However, the true piece de résistance is something rarely incorporated into other bubblehead games: a working, useful sonar. Upon tapping a button, an auditory ping emanates from your vessel and overlays the visible surroundings with colored wireframes. Hidden grottos are revealed along with the locations of buried treasure and the position and bearing of hostiles. Taking advantage of this feature and firing a volley of torpedoes into someone who thinks they have the drop on you is a great feeling. Its hard to fully convey what an effective tool the sonar is, but once you try it for yourself, its hard not to have a smile on your face.
With many small touches elevating an already rock-solid design, theres not a lot to complain about here. Of course, if I werent able to nitpick, I wouldnt be able to call myself a critic.
Id have to say that the thing which bothered me the most playing Sub Rebellion was that in order to earn the many upgrades of weapons and technology, its necessary to scour the ocean floor for relics and metals. Theyre easily spotted via the sonar, but I found that the slow, methodical pace necessary for locating treasure was at odds with the fast-paced destruction that comes from simply completing the missions. Putting up with being a glorified metal detector was a necessary evil since new gear is necessary for surviving later levels, but it really took away the heart-pumping excitement of dodging depth charges and slipping through rough waters on the edge of your seat.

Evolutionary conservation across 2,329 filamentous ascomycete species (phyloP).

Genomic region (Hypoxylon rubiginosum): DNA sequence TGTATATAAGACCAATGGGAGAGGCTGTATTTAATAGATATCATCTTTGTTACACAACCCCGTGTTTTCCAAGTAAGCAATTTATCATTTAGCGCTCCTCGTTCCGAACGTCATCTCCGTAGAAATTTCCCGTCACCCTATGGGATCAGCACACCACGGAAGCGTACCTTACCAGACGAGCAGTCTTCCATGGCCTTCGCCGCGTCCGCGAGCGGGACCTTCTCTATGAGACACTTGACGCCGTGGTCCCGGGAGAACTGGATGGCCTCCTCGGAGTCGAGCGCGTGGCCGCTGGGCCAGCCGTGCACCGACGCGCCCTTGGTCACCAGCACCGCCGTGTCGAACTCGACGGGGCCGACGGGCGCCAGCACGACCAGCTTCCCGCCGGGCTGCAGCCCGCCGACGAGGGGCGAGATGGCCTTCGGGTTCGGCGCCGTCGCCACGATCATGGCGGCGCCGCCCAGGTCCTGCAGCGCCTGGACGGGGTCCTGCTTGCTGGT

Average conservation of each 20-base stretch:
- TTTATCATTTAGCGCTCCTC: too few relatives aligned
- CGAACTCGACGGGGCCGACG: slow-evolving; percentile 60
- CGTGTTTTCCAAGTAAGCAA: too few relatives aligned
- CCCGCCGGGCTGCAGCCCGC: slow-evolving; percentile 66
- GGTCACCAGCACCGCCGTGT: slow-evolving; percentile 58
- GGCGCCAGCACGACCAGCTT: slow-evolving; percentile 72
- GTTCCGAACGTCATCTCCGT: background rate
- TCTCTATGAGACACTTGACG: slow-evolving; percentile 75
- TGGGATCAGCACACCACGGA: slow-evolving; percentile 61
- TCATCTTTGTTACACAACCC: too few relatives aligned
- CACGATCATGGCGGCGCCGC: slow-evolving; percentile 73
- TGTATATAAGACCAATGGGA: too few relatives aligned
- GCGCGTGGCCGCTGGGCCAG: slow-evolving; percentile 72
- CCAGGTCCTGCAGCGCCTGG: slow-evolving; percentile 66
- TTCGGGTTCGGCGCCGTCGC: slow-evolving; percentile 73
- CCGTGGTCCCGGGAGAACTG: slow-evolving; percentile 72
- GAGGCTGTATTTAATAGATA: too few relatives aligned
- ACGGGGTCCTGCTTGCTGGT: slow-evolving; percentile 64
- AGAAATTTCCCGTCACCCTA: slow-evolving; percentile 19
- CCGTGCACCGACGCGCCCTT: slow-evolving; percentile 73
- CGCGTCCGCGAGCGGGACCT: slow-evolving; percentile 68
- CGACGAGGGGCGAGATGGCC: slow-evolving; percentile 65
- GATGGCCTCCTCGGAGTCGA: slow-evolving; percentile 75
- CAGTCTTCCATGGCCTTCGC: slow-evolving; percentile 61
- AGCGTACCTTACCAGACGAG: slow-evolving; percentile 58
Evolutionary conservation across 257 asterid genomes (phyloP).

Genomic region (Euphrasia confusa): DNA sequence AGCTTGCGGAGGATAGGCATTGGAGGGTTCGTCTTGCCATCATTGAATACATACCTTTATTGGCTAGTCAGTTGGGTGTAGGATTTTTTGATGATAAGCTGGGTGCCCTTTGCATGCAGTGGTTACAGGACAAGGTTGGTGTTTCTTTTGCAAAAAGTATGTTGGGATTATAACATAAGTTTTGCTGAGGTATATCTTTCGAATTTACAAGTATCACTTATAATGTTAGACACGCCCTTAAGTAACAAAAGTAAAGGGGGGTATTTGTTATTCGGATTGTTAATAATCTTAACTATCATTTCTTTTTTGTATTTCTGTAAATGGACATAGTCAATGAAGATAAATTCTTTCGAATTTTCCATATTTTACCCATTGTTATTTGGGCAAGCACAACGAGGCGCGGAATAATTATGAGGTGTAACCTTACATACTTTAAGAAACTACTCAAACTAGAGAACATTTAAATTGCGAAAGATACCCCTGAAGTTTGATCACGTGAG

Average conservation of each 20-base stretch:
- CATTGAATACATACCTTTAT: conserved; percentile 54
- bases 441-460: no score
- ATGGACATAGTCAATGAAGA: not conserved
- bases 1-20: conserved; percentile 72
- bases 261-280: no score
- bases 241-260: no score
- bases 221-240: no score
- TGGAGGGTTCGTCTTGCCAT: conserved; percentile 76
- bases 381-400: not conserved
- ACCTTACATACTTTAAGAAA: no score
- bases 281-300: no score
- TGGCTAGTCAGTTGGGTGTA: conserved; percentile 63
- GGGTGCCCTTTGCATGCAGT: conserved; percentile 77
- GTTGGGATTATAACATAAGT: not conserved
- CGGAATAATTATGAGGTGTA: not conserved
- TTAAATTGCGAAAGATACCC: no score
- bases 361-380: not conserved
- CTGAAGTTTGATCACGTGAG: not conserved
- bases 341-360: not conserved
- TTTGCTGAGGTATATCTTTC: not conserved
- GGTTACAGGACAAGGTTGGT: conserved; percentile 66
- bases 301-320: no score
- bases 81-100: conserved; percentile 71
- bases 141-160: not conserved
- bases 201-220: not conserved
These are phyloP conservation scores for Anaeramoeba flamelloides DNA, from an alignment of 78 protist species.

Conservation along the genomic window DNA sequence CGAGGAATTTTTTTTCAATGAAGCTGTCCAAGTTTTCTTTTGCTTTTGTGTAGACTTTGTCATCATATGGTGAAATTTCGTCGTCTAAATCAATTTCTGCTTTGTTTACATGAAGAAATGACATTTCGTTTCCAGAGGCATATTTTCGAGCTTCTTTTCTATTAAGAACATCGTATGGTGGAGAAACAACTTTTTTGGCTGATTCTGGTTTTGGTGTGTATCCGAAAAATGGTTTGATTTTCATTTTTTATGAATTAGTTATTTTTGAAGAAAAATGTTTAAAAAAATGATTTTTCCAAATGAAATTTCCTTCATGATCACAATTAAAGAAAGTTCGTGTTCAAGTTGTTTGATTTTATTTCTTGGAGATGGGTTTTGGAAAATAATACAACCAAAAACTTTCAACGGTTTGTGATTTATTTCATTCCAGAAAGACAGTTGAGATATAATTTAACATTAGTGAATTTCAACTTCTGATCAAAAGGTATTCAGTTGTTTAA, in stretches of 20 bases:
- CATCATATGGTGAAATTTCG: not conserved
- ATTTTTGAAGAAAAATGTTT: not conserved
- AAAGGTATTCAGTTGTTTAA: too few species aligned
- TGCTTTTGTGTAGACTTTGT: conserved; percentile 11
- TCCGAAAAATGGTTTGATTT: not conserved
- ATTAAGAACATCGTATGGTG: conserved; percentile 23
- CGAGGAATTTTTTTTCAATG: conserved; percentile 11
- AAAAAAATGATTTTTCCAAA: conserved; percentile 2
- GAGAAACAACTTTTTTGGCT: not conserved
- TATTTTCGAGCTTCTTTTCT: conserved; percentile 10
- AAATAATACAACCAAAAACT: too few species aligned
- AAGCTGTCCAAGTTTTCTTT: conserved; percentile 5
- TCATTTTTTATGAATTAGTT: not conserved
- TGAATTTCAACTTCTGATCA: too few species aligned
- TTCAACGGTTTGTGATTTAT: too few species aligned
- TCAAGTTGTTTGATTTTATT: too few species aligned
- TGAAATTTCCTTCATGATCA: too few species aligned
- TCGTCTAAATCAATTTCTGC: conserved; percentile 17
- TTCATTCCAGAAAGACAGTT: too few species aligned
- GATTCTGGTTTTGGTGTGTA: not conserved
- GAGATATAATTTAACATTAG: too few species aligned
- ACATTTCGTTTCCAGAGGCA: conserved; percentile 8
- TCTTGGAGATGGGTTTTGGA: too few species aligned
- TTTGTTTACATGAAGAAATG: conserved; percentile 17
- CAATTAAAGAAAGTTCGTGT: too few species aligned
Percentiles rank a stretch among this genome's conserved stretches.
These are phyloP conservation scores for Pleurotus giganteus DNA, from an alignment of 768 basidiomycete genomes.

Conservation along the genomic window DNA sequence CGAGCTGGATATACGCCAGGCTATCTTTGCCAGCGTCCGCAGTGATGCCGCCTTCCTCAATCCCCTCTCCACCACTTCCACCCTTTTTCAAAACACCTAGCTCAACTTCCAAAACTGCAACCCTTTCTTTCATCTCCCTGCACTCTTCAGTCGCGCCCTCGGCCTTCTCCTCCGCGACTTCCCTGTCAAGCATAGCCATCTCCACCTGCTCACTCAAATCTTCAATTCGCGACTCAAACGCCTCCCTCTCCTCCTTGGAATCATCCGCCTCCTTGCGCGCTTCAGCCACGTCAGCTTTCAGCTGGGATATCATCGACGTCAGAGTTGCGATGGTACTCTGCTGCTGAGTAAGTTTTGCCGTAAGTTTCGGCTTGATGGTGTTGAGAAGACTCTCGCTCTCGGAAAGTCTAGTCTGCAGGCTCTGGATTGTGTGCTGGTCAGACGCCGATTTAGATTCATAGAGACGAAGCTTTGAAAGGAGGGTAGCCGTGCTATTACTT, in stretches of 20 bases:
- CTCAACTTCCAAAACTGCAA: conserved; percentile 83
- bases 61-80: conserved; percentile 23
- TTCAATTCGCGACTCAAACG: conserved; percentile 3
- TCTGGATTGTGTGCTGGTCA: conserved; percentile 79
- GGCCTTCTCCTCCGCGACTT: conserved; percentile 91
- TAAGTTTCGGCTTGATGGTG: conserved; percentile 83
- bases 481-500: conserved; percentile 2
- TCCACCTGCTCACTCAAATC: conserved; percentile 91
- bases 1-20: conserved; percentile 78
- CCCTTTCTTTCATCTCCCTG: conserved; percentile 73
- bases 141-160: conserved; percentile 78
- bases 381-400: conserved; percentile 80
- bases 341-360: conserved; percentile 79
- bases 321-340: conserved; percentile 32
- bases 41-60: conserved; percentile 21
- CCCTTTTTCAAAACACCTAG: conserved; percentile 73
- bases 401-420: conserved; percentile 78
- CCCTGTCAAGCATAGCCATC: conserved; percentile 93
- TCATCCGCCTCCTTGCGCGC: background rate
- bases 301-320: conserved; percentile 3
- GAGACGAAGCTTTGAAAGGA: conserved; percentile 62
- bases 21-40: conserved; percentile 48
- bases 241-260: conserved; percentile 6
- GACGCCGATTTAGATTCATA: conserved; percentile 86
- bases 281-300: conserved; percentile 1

Getting back to the gripe I mentioned earlier in the review, the way the games designers laid out the button functions left a little something to be desired. The main problem was that the forward thrust was always mapped to one of the shoulder buttons, and in a title like Sub Rebellion, staying still invites a hull full of brine. Keeping constant pressure on the top of the controller led to a tired and achy index finger. I always appreciate the option to reassign buttons as I see fit, and I was somewhat disappointed it wasnt possible here. In this day and age, I see that option as a courtesy towards the audience that should come standard in all games.
In the big scheme of things those are pretty small bones to pick, and shouldnt deter anyone from getting their feet wet with Sub Rebellion. If youre the type of player that enjoys naval themes or even if you just like a lot of guns-blazing, shoot-em-up action, the game is destined to be a bona fide sleeper hit. Dont miss the boat.
Currently, he's got about 42 minutes a night to play because adulting is a timesuck, but despite that, he's a happily married guy with two kids who both have better K/D ratios than he does.
Brad still loves Transformers, he's on Marvel Puzzle Quest when nobody at the office is looking, and his favorite game of all time is the first Mass Effect -- and he thought the trilogy's ending was Just Fine, Thanks.
Follow Brad on Twitter at @BradGallaway